The armour-like scales that nature has strapped onto the pangolins would make you associate them with the formidable warriors of yore. However, a cruel irony lies in the fact that they are almost defenceless against a vicious network of illegal trade that is systematically pushing them to the brink of extinction. In spite of being one of the most poached animals, their existence remains obscure outside the circuit of the illicit wildlife trade.
Pangolins, also known as ‘scaly anteaters’, are insectivorous mammals that are mainly nocturnal. In addition to their keratin scales, pangolins have a long tongue designed for eating insects, powerful frontal claws for digging into termite mounds, and an odorous anal gland to ward off predators. They assist in pest control by feeding on termites that are harmful for agricultural crops. Hence, they play a significant role in the ecosystem.
India is home to two pangolin species – the Indian and the Chinese. While the former is found across the Himalayan foothills and southern India, the latter dwells in the north-eastern region of the country. According to the laws of our land, both the Indian and the Chinese pangolin species are protected under Schedule 1 of the Wildlife (Protection) Act, 1972. Poaching, trading or any other form of their exploitation would attract a prison term of three to seven years and a fine of not less than INR 10,000. Even internationally, their trade is prohibited under the Convention on International Trade in Endangered Species of Wild Fauna and Flora (CITES) which lists the two pangolin species in Appendix II.
Sadly, neither the shield endowed by nature nor the protection guaranteed by law could keep them safe from the onslaught of an illegal trade that is relentlessly pursuing them.
Pangolins are poached in India to cater to a burgeoning market in China and Southeast Asia. While their meat is often consumed locally after they are trapped, it also finds eager consumers in China where it is deemed a delicacy. Their skins are used to manufacture leather goods like boots and shoes. The range of products that gets fashioned out of their keratin scales is wide – from bullet-proof jackets to rings and charms. Traditional Chinese medicine also claims that pangolin scales can cure infertility, asthma and certain forms of cancer. However, the medicinal efficacy of the scales remains unproven.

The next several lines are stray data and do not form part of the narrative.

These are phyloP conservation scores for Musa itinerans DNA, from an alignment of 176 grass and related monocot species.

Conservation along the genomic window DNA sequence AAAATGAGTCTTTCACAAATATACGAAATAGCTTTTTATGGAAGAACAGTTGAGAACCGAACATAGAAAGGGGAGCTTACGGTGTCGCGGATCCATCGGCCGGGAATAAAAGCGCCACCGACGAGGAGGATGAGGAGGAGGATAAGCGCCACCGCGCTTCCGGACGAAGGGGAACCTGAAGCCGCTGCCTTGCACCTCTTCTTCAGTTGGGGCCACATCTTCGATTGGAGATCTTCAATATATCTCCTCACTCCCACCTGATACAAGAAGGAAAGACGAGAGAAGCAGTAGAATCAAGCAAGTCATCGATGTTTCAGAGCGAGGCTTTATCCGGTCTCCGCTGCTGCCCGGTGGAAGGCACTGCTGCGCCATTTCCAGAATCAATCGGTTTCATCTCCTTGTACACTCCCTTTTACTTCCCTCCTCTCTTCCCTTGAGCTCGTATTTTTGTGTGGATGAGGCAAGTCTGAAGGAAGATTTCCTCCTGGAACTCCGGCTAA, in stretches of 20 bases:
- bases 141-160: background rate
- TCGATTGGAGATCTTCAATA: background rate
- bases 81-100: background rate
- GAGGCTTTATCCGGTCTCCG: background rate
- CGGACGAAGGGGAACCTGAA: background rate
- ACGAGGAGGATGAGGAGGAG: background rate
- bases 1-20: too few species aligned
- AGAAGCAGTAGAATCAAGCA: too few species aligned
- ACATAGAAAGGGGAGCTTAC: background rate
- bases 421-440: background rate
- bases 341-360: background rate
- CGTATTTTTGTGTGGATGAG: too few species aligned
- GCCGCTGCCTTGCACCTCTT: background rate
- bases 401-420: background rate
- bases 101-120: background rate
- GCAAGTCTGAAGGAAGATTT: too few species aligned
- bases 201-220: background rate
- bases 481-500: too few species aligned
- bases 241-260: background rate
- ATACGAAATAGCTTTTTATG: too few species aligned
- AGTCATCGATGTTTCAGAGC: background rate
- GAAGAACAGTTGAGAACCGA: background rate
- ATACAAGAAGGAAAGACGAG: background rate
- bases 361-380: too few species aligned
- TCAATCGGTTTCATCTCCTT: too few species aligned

According to conservative estimates, at least 3000 pangolins were poached in India between 2008 and 2014. The reach of this illicit trade penetrates into the depths of the range areas where pangolins are found. This syndicate often finds accomplices in local community members who use their traditional knowledge of the local topography to trap these animals. The poachers locate pangolin burrows and smoke them out of the security of their tunnels. Once captured, the hapless animals are ruthlessly beaten and then put in boiling water when the scales come out of their bodies smoothly.
From the hinterlands and range areas, pangolin skin and scales are then transited to international borders via middlemen and meat is often consumed by the local communities. The trade routes that are identified tell us that consignments from north India are taken to Sikkim and then to East and Southeast Asia. However, if the consignments have to go from south India, they reach their destination through the Indo-Nepal and Indo-Bangladesh border. Innumerable cities and towns of north-east India have become the transit hubs of this international smuggling network.
A significant seizure of 70kg pangolin scales from Debidanga in July 2013 proved that the Siliguri corridor is a preferred route for the smugglers. "To obtain one kg pangolin scale, you need four pangolins depending on their sizes. For 70kg of scales, the poachers will have to kill at least 280 pangolins," said Dharmadeb Rai, divisional forest officer, Baikunthapur. Through the use of figures, Rai helps us comprehend the magnitude of this illegal trade and the dire threat it poses to the survival of pangolins.
As responsible and ecologically conscious citizens of the world, we cannot remain indifferent to the plight of the pangolins. We need to raise awareness about their endangered status and disseminate information about their usefulness to the ecosystem among local communities. The protection against their illegal trade should also be heightened and effectively enforced. Concerted efforts are being made by various national and international bodies towards these ends. In order to draw focus on the need to protect this species, the third Sunday of every February has been declared as World Pangolin Day. In July 2013, the International Union for Conservation of Nature (IUCN) organized an important meeting that focussed on pangolin conservation and recommended a series of measures that included protecting the natural habitat of the pangolins and community stewardship. A meeting on the ‘Consultation on Illegal Trade in Lesser Known Species’ was jointly organized by TRAFFIC, WWF-India, the Wildlife Crime Control Bureau (WCCB) and the Wildlife Protection Society of India (WPSI) in June 2014. Various wildlife experts; policy makers; scientists; research scholars; conservationists; and senior officials from the state forest departments, Ministry of Environment and Forests, enforcement agencies, Wildlife Institute of India (WII), WCCB, and wildlife NGOs formulated steps that are needed to protect the future of lesser known species like the pangolins.
With effective implementation, all of the above mentioned measures would help scale up the pangolin population and steer them away from the edges of extinction. This will certainly work toward balancing the ecosystem and strengthen its conservation.